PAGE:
OT/ICS Security in contemporary age
The PHOENIX Project is developed exactly for this scope, to cyber-fortify the European EPES infrastructure by enabling and coordinating advanced, adaptive, and cooperative detection of large scale, cyber-human security and privacy incidents and attacks.
Industries across the globe rely on operational technology (OT) and industrial control systems (ICS) to support their mission-critical infrastructures. At the same time, we expect utilities to work, water to flow, communications networks to stay on, and trains to keep moving. Industrial areas such as power grids, transportation, water monitoring and distribution, oil and gas, and communications systems, all rely on ICS systems to deliver essential services. If these systems are left vulnerable to attack, they can open the door to serious, even catastrophic events.
Also, increased reliance on intelligence processing, exploitation, and dissemination, networked real-time communications for command and control and a proliferation of electronic controls and sensors in most types of equipment and facilities have greatly increased dependence on energy, particularly electric power.
Although the power grid has long been susceptible to natural disasters, deliberate attacks, and the problems of aging infrastructure, its vulnerability to attacks is increasing
A couple of years back, the U.S. Energy Department warned of “an imminent threat” to the electrical grid. This was yet another reminder of just how dependent we are on critical infrastructure networks and how vulnerable these systems are to the potential of cyber-attacks.
The ability of adversaries to exploit vulnerabilities through cyber means has expanded, creating considerable risk to the stable supply of electric power. Strictly preventive measures have been unable to completely eliminate threats to the electric power grid.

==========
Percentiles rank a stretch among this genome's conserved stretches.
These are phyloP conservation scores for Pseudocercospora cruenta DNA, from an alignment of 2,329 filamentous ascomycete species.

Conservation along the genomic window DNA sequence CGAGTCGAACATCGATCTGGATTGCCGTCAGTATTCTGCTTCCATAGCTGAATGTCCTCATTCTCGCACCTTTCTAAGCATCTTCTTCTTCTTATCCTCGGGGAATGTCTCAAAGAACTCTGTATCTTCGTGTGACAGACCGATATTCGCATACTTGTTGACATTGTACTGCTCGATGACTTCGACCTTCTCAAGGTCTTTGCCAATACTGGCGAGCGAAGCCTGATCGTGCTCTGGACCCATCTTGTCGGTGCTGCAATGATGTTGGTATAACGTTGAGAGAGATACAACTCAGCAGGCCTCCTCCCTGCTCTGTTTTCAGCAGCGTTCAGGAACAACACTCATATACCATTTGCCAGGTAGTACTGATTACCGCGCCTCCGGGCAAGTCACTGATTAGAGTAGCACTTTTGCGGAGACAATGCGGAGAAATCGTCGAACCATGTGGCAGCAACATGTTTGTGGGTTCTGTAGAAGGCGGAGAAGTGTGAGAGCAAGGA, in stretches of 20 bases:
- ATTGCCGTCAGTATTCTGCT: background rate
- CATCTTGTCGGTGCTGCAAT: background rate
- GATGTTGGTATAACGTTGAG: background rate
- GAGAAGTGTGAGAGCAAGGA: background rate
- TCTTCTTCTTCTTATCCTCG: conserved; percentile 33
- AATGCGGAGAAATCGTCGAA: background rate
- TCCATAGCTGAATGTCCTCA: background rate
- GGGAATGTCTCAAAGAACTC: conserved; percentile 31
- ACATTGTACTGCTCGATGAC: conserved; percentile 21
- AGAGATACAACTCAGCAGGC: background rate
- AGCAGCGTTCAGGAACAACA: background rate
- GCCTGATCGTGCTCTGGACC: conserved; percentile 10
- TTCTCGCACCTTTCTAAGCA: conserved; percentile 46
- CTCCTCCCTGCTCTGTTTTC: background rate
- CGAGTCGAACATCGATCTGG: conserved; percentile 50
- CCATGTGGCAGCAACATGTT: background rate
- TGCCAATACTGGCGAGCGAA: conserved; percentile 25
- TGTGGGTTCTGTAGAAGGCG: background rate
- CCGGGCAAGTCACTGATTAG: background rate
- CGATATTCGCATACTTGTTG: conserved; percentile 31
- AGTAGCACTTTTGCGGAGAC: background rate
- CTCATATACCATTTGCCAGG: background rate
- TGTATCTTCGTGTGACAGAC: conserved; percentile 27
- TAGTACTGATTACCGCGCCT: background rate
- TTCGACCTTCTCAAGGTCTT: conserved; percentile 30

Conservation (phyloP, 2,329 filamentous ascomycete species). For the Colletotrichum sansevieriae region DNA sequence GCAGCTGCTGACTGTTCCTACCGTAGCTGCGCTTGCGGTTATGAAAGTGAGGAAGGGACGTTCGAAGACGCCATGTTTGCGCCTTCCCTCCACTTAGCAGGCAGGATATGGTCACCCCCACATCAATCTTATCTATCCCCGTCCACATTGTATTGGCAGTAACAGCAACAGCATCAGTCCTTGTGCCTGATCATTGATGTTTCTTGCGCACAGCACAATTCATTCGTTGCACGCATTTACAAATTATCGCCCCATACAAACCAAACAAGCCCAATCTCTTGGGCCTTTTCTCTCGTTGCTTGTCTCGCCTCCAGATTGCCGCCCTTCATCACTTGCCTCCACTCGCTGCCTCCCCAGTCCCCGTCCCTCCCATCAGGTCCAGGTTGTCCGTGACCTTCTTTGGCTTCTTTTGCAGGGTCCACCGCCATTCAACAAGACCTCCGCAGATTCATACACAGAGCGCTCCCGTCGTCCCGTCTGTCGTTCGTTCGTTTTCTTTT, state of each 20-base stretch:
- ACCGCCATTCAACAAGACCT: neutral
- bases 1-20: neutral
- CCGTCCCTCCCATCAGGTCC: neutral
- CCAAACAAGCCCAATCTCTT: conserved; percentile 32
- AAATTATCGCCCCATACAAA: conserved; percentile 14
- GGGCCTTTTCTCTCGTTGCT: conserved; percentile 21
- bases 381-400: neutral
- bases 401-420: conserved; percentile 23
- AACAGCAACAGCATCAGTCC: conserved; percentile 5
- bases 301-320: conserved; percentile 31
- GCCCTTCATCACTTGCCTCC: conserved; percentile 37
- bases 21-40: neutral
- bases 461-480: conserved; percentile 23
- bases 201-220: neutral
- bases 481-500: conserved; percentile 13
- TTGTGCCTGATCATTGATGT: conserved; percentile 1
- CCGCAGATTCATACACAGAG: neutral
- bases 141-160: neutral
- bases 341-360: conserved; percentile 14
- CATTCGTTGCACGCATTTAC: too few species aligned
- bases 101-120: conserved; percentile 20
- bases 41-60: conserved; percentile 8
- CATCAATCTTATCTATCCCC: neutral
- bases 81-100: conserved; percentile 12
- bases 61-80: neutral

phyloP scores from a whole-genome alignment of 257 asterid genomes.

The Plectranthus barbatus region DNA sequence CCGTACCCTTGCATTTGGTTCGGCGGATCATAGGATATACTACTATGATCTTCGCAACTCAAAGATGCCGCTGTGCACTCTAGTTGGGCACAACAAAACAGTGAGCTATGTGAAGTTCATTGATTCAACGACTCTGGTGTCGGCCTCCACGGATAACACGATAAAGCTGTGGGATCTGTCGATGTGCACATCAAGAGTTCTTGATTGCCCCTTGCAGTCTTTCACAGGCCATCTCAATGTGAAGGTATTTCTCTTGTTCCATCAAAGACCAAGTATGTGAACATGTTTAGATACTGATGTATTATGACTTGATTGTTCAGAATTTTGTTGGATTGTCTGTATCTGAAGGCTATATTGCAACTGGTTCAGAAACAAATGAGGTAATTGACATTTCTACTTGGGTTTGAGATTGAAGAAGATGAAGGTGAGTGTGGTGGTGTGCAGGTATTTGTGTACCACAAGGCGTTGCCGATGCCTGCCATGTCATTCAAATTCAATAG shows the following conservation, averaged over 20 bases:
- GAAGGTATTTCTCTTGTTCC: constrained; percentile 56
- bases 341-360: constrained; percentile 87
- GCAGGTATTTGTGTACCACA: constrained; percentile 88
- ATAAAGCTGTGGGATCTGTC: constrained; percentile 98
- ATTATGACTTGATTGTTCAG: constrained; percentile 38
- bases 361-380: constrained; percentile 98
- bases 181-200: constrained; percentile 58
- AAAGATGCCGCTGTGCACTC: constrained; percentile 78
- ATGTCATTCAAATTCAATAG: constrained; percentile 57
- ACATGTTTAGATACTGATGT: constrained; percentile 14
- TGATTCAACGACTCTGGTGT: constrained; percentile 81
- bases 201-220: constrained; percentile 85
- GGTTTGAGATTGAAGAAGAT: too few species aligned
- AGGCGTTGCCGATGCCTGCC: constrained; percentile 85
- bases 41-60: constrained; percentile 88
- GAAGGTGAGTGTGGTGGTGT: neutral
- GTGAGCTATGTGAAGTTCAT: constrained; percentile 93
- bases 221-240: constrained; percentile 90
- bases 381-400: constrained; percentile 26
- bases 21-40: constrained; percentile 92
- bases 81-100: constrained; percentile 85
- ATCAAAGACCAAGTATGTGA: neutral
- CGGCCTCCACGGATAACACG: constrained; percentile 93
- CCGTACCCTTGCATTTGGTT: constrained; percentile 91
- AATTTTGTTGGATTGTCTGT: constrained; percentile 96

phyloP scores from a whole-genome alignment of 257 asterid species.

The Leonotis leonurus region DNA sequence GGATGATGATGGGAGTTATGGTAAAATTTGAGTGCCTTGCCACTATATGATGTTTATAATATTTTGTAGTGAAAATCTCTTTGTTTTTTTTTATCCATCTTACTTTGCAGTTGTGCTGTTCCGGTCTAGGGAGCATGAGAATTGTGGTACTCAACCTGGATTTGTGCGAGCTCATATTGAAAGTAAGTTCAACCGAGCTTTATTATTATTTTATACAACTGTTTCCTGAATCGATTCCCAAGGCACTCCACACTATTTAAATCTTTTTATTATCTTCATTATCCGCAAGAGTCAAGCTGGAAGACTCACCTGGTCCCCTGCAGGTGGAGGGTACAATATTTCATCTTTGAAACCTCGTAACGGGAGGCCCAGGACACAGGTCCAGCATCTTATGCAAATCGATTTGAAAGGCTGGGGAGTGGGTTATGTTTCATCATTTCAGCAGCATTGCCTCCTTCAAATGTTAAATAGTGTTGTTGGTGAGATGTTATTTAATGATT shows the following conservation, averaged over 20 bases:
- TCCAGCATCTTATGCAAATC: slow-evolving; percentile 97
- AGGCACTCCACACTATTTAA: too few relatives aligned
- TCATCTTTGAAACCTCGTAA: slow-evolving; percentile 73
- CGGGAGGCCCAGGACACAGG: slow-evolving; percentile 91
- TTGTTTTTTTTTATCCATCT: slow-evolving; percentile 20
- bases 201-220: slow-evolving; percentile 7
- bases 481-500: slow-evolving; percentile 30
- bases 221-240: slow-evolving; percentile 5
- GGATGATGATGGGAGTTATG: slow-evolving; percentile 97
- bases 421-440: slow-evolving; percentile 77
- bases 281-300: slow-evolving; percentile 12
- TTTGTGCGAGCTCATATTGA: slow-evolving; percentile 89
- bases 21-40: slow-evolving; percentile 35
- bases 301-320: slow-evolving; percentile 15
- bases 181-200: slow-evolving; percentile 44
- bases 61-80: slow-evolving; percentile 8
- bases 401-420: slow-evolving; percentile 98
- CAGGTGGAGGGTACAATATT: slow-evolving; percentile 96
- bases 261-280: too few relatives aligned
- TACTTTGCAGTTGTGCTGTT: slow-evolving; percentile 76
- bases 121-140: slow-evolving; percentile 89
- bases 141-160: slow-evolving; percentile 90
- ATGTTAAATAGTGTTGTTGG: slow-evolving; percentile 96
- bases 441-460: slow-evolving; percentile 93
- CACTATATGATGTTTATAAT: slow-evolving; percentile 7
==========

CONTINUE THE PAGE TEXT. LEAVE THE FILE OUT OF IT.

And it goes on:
Recent armed conflicts have seen both physical attacks and cyberattacks on electric power grids, but the problem has also affected other types of businesses and infrastructure. Despite guidance documents that press for the use of cybersecurity best practices across a range of industries, state actors have used cyber means to carry out notable attacks against numerous public institutions, private organizations, and individuals.
The truly scary lesson in all these attacks until now was not related to what happened more than what didn’t happen. Hackers were able to successfully access major infrastructure facilities, but still, no municipal water supplies were poisoned, no nuclear power plants melted down, no electrical grids went down, and no trains crashed.
Hackers, in this instance, either chose not to push their limits or had limited capabilities but the main question we need to ask ourselves as we look forward is, how long can dumb luck keep us safe?
According to the 2019 Global ICS & IIoT Risk Report published by CyberX “The data clearly shows that industrial control systems continue to be soft targets for adversaries. Lack of even basic protections like automatically updated anti-virus enables attackers to quietly perform reconnaissance before sabotaging physical processes.”
As their key findings were:
- 40% of industrial sites have at least one direct connection to the Internet.
- 16% of sites have at least one wireless access point.
- 57% have weak antivirus protection.
- 84% have at least one remotely accessible device.
- 69% have security gaps in areas such as plain-text passwords.
The main conclusion is that organizations should implement proper safeguards to secure their industrial control systems.
PHOENIX Project is developed exactly for this scope, to cyber-fortify the European EPES infrastructure by enabling and coordinating advanced, adaptive, and cooperative detection of large scale, cyber-human security and privacy incidents and attacks.
Using coordinate European EPES cyber incident discovery, response and recovery and Incidents’ Information Sharing platform (I2SP) it acts at a pan-European level as a decentralized, trusted-by-design near real-time cybersecurity information awareness platform, coordinating the information exchange among authorized EPES stakeholders, utilities, CSIRTs, ISACs, CERTs, NRAs, and the strategic NIS cooperation group.
Image source: https://www.rand.org/content/dam/rand/pubs/research_reports/RR3100/RR3187/RAND_RR3187.pdf